by Brian Cuban, Contributor
I first began to see my body reflection differently in my teens. I was the victim of fat shaming at home and weight bullying/teasing in school including a physical assault. When I looked in the mirror or saw my reflection in a store window, I had an overwhelming feeling that I had this grotesque stomach and love handles that seemed out of proportion to my body. It was not just the stomach however; I felt I could actually see ugliness and stupidity in myself. I saw the “fat pig” and “dumb bunny” that had been drilled into me by my mother just as she had it drilled into her by her mother. As is often the case with fat shaming at home, it runs downhill through generations. I saw the teased, fat little boy whose unacceptable weight and appearance had also been drilled into me by kids at school, my gym teacher and baseball coach. My reflection became my enemy but at the same time I was obsessed with it. Constantly looking at it. Unable to turn away from the train wreck. I had to take control of the mirror. At eighteen years old, I chose the only tool at my disposal. One that only I could control and could keep secret from everyone else. Food.
My freshman year in college, I began to starve myself. I thought that if I could get thin enough I would become accepted. I would no longer be ugly. I would no longer be alone all the time. I would go on dates. I would kiss a girl. I survived on less than 500 calories a day for much of my freshman year. I weighed myself obsessively, sometimes 3 times a day at the campus infirmary. I later began obsessively body checking every part of my stomach as if my eyes could calibrate fat loss. I dropped an unhealthy amount of weight by the end of my freshman year. There was no diagnosis of anorexia. I had no idea the word existed. This was nineteen-eighty. Karen Carpenter had not yet taken the word into the national spotlight, even if just for women. For a guy filled with shame there was only silence and loneliness. It was just a behavior that I felt if I kept engaging in, I would be accepted the next day. I would be “normal”. In my mind however, that never happened. There was no end game. There was only surviving day to day.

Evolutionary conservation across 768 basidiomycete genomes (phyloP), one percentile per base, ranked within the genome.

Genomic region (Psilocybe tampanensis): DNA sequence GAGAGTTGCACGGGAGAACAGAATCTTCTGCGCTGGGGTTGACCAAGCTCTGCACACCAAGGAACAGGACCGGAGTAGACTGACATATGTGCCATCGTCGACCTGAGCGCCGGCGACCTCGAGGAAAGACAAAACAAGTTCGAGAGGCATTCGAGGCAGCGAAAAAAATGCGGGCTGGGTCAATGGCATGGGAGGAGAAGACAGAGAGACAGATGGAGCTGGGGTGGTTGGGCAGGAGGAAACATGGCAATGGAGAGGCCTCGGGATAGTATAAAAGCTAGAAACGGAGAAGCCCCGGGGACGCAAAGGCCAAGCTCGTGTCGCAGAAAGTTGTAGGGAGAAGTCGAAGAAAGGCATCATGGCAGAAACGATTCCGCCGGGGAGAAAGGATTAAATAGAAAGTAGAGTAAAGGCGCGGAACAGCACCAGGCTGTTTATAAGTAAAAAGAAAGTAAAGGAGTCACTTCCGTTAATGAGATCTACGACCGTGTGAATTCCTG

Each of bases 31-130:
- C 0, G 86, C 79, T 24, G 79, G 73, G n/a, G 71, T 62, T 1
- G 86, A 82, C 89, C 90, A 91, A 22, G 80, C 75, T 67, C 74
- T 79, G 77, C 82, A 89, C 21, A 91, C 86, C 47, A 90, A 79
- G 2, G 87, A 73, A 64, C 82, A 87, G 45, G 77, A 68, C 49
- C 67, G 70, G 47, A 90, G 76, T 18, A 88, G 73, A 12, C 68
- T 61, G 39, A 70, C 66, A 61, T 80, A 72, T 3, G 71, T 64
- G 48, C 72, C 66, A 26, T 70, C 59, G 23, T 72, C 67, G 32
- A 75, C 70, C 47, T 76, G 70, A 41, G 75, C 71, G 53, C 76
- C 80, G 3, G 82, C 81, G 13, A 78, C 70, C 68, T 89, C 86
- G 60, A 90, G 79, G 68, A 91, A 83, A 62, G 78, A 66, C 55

By the time 1981 came around I decided I needed to try something new. I could not mentally maintain the starvation diet. I discovered binging and purging. I became bulimic. In that brief moment of the purge, I felt normal. Then came the guilt. I stayed bulimic for twenty-seven years. There were times in that period where I was binging and purging daily where I probably fit the clinical diagnosis and there were times when it was more sporadic. Of course the mirror never changed.
As I got older, I discover alcohol and drugs, all in the name of the mirror. I began to abuse alcohol and cocaine. They gave me a brief moment of feeling accepted and being social. Brief moments that I would come to seek out over and over.